Research Handbook on Entrepreneurial Finance

Research Handbook on Entrepreneurial Finance

Research Handbooks in Business and Management series

Edited by Javed Ghulam Hussain and Jonathan M. Scott

Drawing upon current cutting-edge theories, knowledge and research findings, this Handbook provides an analysis of the interaction between small and medium-sized enterprises (SMEs), entrepreneurs and financial institutions globally. The contributors consider regional and international perspectives within and between Europe, North America, New Zealand, the Middle East, as well as South, Central and East Asia on a chapter-by-chapter basis. In so doing, they provide a contextualized, up-to-date snapshot of research into entrepreneurial finance across the world.

Chapter 8: The role of UK government hybrid venture capital funds in addressing the finance gap facing innovative SMEs in the post-2007 financial crisis era

Robert Baldock and David North

Subjects: business and management, corporate governance, entrepreneurship, economics and finance, financial economics and regulation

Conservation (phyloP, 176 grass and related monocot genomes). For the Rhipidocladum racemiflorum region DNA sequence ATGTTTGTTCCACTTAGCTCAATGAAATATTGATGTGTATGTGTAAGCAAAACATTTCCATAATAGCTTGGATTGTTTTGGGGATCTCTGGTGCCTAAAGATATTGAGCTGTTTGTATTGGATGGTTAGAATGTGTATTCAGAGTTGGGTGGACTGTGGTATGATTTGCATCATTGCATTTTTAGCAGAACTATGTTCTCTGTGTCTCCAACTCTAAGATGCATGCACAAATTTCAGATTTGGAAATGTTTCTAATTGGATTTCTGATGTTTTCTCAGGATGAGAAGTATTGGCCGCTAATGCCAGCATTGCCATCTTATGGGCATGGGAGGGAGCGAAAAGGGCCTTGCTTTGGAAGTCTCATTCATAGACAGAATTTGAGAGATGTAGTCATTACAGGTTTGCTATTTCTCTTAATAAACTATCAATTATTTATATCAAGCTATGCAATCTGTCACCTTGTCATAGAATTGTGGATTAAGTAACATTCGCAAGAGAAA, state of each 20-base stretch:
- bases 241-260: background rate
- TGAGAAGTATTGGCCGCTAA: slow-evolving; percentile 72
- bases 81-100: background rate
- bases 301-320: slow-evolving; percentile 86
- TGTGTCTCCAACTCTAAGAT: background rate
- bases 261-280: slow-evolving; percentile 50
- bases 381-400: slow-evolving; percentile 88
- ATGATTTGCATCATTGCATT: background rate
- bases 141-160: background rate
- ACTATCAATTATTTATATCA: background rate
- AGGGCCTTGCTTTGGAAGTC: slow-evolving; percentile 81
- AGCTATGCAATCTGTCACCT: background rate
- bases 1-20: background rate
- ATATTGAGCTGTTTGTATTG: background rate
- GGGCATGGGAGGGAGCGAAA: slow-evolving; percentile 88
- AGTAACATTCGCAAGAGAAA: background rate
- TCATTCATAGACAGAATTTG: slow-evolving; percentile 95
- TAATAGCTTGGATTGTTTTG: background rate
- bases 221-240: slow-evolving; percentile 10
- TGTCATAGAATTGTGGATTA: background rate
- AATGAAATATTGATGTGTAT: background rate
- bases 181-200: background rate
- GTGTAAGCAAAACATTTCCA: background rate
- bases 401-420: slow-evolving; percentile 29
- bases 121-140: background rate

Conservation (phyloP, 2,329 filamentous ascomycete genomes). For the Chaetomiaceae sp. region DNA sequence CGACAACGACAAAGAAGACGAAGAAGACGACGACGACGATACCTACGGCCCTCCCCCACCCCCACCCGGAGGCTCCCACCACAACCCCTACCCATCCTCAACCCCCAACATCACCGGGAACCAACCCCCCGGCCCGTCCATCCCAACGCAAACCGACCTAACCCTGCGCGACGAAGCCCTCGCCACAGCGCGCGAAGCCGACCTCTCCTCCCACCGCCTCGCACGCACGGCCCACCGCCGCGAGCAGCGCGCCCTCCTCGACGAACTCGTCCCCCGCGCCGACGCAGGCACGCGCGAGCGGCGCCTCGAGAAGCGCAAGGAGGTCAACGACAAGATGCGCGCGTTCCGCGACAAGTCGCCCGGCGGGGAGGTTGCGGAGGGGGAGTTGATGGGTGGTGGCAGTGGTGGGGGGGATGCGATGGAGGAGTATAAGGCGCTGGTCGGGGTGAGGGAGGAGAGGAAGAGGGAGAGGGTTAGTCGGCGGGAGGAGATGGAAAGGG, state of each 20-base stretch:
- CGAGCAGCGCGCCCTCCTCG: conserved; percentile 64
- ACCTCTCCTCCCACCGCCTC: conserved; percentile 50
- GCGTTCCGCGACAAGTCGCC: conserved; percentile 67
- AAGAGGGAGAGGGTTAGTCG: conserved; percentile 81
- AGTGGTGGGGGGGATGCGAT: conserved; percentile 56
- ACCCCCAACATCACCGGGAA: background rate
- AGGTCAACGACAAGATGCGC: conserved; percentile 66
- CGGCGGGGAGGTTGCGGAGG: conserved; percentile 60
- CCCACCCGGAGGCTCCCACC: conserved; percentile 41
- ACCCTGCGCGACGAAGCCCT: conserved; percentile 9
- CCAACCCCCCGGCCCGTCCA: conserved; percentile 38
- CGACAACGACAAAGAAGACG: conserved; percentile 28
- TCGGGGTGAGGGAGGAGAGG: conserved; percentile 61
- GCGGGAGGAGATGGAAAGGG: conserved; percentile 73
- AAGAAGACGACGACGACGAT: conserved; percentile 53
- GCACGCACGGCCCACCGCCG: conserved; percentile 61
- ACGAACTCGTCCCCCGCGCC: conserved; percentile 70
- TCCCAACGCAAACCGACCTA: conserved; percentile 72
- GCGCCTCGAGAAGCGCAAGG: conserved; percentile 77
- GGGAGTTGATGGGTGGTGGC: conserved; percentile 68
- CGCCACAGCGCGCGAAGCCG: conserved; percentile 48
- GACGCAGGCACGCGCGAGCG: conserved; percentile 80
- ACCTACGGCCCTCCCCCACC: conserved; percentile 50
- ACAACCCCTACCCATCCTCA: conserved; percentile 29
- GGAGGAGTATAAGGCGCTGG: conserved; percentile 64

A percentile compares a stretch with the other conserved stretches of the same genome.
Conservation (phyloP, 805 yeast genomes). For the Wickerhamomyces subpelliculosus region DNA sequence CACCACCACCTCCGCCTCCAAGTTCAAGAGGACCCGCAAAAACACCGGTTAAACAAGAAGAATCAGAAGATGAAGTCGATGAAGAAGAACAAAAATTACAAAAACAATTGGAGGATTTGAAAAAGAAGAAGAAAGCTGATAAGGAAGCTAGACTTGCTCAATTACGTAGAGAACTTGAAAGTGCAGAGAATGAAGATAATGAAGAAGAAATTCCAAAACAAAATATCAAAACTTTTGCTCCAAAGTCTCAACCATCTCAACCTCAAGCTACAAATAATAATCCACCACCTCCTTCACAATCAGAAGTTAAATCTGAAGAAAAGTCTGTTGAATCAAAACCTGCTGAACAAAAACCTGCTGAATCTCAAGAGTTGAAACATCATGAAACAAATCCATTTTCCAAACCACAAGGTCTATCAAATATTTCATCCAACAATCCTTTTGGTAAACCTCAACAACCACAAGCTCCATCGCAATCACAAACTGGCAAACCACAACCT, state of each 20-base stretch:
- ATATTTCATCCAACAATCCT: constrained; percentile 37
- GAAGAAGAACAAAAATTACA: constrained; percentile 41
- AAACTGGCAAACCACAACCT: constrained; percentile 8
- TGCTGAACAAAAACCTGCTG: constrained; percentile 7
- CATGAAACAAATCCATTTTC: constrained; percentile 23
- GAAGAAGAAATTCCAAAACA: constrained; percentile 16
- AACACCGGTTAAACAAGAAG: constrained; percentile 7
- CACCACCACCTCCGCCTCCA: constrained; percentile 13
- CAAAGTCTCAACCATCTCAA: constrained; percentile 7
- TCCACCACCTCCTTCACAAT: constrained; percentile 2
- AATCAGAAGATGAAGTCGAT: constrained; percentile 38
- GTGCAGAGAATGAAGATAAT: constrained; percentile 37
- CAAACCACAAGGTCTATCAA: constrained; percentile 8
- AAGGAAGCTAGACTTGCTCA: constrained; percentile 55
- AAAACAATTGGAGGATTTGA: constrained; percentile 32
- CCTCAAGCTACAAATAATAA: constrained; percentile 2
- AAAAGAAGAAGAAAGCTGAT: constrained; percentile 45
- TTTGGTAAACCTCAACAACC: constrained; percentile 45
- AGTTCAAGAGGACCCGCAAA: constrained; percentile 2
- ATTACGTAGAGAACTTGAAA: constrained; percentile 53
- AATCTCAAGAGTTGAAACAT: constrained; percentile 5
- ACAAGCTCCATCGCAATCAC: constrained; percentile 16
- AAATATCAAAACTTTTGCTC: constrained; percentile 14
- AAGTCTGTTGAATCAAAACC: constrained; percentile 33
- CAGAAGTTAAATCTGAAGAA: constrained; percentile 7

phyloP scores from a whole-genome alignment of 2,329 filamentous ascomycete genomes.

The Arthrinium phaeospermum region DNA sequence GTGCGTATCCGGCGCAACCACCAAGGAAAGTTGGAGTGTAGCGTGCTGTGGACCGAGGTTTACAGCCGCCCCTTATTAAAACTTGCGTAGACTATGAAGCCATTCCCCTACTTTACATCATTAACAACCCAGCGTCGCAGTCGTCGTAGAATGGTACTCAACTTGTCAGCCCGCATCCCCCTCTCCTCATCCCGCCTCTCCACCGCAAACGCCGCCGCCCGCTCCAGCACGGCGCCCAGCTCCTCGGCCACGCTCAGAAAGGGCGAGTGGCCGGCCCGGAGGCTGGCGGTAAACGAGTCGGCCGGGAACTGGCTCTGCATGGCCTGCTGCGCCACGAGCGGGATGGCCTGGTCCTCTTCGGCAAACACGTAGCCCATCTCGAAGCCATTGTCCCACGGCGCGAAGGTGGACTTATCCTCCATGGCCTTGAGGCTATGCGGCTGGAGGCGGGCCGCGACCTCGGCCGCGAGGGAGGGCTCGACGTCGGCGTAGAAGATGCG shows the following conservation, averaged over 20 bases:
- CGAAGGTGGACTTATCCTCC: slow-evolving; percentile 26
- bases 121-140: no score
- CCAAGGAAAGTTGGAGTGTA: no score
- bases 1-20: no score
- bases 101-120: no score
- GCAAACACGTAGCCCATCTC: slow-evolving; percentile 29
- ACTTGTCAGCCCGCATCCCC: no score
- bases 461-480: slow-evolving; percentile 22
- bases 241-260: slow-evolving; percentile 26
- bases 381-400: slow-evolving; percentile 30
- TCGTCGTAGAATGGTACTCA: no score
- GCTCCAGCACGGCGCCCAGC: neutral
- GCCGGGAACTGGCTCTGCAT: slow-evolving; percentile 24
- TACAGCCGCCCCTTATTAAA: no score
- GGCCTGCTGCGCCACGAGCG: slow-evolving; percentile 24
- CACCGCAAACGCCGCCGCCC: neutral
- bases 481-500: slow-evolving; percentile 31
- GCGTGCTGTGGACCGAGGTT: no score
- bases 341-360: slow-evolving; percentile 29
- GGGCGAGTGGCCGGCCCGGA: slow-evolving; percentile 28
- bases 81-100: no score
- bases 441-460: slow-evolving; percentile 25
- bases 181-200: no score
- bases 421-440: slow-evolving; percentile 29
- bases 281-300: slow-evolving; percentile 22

This chapter examines how the United Kingdom (UK) government has addressed the equity finance gap since the onset of the recent financial crisis. Drawing on Lerner’s (2010) ‘guiding principles’ for public intervention in the venture capital (VC) market it explores the notion that an equity finance gap may be holding back the growth of innovative small and medium-sized enterprises (SMEs). Using recent demand-side and supply-side research evidence alongside existing literature, the chapter focuses on the following five principles and lessons: (i) government has a justified, catalytic role in addressing the equity finance gap to stimulate research & development (R & D) investment; (ii) the management of funds should be private sector led and governments should resist the temptation to over-engineer; (iii) funds need to recognize the long lead times and investment horizons for sensible exit timescales, sustainability and encouragement for future private VC activity; (iv) government VC funds require the size, scale and flexibility to provide follow-on funding and achieve optimal outcomes for funds and their portfolio businesses; and (v) a global perspective encourages inward investment and foreign VC collaborations opening up overseas markets.

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